Pointing to the tank: No matter what your reason, pointing to the tank on your bike, will be telling everyone that you needs to stop as soon as possible. This may be because needing fuel; to make a “potty stop”; because you are having a mechanical or equipment problem; because your co-rider is uncomfortable; because a medical problem; a crisis of confidence; or for any other reason at all. Such a signal should be relayed throughout the Group. If possible, the Lead Bike may orchestrate a stop by the whole group. If not, the affected bike can count on the Drag Bike to stop with him to try to help him.
Back off — Palm of left hand shown to group, pushing motion toward rear of bike
Ready to ride –“Thumbs up” high enough in air to be visible to Lead Bike
Single-file formation — One finger points to the sky on top of the helmet
Slow down — Left arm is held out straight, then goes up and down
Smoky alert (police or emergency vehicles) — Hand taps top of helmet several times
Speed up or close ranks in formation — Left arm makes “windmill” sign
Staggered formation — First finger and little finger point to the sky on top of the helmet, also known as the “Hook ‘em, Horns” sign.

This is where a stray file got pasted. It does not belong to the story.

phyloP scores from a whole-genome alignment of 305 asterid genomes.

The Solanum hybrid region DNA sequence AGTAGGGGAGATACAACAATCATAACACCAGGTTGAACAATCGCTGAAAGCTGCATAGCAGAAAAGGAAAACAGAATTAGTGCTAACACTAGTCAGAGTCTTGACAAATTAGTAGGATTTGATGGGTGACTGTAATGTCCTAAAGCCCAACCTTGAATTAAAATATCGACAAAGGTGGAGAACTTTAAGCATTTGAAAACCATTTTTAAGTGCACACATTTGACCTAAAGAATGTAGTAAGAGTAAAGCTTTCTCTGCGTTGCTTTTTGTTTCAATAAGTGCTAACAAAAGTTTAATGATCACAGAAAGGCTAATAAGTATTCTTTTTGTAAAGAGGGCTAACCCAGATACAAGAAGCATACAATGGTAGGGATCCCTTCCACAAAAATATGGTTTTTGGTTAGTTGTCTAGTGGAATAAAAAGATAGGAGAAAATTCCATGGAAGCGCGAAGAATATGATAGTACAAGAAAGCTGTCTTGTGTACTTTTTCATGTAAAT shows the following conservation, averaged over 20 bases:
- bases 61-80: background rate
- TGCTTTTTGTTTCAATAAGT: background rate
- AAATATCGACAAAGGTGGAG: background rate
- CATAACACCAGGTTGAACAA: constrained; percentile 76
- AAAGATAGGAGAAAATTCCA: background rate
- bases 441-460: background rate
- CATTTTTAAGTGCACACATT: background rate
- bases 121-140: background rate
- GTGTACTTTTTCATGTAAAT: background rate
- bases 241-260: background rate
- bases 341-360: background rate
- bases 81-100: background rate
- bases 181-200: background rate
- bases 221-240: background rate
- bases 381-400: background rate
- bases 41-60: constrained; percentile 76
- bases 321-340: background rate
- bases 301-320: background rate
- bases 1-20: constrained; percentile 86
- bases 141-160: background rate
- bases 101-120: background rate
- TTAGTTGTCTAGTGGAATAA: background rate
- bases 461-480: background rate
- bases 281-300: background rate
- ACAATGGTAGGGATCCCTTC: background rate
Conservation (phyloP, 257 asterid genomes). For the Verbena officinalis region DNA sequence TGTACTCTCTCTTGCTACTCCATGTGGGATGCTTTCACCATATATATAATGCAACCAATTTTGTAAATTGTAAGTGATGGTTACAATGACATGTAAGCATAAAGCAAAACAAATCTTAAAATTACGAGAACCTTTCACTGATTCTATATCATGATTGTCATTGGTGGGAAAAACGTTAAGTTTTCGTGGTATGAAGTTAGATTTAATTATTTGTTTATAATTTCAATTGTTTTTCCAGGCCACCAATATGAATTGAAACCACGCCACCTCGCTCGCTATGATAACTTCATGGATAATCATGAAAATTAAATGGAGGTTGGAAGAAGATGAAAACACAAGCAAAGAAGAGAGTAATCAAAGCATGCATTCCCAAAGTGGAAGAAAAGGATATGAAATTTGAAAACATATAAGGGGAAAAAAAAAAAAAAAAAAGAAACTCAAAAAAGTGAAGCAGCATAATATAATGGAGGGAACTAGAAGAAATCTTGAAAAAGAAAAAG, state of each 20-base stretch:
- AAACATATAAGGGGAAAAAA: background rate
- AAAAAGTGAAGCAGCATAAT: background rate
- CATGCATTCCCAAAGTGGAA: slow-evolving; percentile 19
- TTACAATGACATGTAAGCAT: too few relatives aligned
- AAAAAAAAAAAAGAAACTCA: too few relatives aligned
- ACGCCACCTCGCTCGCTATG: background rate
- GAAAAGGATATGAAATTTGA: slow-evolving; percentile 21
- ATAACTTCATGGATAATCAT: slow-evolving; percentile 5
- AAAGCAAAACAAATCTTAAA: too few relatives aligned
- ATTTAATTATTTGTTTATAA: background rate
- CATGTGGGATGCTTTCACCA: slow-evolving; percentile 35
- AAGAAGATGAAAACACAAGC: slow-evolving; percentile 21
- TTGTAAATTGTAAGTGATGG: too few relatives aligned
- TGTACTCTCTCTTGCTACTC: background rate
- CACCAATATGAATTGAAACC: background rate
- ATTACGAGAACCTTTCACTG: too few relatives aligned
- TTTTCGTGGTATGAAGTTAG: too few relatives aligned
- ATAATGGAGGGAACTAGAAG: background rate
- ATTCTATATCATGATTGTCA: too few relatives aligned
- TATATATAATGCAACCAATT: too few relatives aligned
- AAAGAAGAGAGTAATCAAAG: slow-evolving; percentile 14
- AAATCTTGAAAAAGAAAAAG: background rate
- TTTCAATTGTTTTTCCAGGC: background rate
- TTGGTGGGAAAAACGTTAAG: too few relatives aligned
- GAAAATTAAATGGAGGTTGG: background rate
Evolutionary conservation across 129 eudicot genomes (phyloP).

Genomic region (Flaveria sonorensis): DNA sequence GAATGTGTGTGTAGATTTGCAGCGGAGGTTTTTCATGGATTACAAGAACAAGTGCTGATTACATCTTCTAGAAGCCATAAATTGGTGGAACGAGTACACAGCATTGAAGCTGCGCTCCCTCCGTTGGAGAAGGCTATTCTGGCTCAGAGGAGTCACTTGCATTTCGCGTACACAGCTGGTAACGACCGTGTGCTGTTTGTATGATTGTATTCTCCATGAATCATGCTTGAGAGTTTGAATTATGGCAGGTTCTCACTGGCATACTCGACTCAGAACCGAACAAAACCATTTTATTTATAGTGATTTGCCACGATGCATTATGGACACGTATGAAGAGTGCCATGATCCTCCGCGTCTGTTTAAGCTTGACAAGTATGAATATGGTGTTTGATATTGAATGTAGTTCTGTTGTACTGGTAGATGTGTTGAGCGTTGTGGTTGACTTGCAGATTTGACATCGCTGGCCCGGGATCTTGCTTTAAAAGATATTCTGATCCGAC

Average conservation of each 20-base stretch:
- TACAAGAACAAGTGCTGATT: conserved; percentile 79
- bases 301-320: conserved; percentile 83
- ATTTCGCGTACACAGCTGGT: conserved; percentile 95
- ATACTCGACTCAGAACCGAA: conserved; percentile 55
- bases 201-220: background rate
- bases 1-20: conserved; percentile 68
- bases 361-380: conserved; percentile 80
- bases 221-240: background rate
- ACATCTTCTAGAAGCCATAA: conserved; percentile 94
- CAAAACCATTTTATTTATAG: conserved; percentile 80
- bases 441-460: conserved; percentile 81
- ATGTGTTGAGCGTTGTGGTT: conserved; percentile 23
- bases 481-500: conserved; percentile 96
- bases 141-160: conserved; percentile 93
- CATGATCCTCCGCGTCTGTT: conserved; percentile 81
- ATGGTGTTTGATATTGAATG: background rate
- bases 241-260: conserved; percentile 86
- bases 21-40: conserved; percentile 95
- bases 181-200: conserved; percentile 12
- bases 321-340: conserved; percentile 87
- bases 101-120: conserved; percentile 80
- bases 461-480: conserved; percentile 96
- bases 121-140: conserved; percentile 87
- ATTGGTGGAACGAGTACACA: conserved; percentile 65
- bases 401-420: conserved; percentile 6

U-turn — Left hand makes circle in air over head
Exceptions to Normal Guidelines
The often-heard rule, “Ride Your Own Ride,” means that any guideline for group riding can and should be ignored when it doesn’t make sense. Determining whether this is the case and acting prudently is each rider’s individual responsibility at all times. Under normal circumstances, the Lead Bike will choose a lane, will determine the speed at which the riders are to travel, will suggest the formation which makes maneuvers most safe, and will navigate.
Common exceptions to these guidelines occur with a rider who is not yet experienced with group riding. If a maneuver looks too dangerous or awkward for the new rider to complete safely, he or she should do what he needs to do to protect himself and avoid an accident. This may mean passing up a turn or taking it very slowly, or parking somewhere not with the group, or going more slowly through a curve than the riders ahead of him.
Each rider commands his entire area within a lane and may move to left or right in it as required.